PARIS — With the size and growth of commercial markets uncertain, launch companies are looking to government agencies to varying degrees for stability and funding for the development of new vehicles.
That range of interest in government support became clear during a panel discussion at Euroconsult’s World Satellite Business Week conference here Sept. 10, when executives with three American launch companies — Blue Origin, SpaceX and United Launch Alliance — discussed what would happen if they didn’t win a major U.S. Air Force launch competition.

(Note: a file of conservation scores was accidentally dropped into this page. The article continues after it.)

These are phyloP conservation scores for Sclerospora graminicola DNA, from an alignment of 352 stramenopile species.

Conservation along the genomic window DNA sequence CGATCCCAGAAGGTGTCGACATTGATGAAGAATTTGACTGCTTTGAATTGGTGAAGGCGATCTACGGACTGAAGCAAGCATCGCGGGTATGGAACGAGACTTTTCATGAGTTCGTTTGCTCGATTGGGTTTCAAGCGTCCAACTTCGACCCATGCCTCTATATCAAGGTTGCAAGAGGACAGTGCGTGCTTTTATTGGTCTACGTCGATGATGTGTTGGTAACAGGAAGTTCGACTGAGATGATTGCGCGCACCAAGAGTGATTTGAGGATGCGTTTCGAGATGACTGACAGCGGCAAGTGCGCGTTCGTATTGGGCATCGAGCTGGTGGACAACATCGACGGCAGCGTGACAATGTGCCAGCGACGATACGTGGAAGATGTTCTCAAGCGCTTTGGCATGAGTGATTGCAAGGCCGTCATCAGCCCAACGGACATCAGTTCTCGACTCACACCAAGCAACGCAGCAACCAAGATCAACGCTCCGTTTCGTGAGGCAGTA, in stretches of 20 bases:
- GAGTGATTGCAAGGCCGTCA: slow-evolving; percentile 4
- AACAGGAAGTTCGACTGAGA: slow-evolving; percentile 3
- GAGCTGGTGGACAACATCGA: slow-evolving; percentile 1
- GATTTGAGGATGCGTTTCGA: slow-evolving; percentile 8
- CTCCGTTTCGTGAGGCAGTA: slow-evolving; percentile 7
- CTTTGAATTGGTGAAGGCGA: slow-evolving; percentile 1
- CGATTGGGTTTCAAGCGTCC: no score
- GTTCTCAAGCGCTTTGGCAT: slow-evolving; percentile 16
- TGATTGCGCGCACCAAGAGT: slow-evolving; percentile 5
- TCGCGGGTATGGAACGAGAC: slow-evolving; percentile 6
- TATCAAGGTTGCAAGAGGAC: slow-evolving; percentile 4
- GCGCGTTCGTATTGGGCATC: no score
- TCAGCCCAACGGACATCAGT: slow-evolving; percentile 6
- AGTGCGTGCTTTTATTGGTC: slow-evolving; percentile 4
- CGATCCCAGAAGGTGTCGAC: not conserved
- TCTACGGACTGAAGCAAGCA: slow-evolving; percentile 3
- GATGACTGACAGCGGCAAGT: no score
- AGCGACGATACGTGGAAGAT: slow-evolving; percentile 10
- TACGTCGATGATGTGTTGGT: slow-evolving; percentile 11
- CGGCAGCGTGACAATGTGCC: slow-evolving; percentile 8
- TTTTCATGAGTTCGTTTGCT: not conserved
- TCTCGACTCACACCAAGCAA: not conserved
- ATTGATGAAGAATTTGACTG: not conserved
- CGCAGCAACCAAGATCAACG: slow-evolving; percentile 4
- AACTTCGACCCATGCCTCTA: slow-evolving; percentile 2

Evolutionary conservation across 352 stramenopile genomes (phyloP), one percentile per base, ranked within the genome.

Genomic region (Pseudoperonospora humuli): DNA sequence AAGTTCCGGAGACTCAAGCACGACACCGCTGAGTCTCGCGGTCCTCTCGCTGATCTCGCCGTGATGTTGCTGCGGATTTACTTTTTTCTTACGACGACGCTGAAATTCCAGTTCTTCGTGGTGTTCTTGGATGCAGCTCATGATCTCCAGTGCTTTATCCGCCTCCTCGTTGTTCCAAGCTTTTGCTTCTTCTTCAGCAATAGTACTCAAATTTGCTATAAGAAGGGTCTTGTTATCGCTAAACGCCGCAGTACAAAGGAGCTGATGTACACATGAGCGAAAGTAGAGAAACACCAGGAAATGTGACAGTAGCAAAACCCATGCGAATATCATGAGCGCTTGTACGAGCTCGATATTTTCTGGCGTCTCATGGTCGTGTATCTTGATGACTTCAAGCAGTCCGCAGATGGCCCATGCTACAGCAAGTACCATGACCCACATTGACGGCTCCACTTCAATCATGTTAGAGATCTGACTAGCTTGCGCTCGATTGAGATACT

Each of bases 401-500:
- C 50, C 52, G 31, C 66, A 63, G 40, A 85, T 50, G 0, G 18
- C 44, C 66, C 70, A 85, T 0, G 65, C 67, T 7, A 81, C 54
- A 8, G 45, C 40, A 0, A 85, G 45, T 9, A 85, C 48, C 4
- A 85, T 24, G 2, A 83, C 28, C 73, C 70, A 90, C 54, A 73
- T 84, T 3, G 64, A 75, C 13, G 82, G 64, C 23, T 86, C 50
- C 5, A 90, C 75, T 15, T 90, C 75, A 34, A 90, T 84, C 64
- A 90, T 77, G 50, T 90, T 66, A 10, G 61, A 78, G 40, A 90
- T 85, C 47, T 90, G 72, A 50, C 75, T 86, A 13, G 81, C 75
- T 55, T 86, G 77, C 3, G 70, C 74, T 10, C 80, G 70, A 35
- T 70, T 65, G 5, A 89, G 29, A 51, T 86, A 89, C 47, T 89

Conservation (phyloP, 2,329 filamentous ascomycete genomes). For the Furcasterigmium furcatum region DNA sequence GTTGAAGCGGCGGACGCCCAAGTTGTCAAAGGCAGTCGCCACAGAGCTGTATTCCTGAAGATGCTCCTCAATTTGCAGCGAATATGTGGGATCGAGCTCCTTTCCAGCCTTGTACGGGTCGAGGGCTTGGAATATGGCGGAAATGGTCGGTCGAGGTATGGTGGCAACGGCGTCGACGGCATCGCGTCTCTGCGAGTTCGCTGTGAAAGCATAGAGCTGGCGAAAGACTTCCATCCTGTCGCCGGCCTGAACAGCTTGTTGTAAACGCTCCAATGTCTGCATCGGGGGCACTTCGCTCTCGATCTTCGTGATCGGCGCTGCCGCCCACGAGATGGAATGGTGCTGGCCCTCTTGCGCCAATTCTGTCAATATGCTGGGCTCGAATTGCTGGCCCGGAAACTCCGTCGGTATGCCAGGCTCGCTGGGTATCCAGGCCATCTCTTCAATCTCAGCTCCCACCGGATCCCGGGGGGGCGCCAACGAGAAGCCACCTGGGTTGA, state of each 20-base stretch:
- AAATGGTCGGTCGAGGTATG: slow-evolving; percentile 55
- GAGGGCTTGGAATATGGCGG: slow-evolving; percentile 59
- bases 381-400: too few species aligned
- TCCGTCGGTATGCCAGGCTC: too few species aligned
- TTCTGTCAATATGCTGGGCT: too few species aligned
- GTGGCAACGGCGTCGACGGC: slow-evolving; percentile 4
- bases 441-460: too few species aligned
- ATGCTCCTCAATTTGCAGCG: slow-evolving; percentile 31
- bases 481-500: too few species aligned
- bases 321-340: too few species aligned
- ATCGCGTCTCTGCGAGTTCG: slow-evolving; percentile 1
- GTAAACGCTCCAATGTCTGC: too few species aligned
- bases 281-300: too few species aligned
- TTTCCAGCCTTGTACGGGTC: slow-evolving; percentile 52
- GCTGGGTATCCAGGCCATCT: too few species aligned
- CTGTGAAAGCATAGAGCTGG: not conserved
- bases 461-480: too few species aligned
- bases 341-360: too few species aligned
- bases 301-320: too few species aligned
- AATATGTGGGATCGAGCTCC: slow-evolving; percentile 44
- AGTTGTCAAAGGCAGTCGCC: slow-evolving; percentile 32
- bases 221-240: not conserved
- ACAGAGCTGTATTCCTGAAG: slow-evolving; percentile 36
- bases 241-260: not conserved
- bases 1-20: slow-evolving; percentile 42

The three companies, as well as Northrop Grumman, are all competing for the National Security Space Launch Phase 2 Launch Service Procurement, having submitted bids a month ago. The Air Force is expected to select two companies in 2020 to share up to 34 national security launches from 2022 through 2026, while cutting off any development funding the losing companies received in Phase 1 of the program.
Asked what their “Plan B” was should they lose the competition, the executives offered a range of responses. At one end of the spectrum, John Elbon, chief operating officer of ULA, acknowledged losing the competition would be a “significant impact” to the company.
“Government business is a significant ...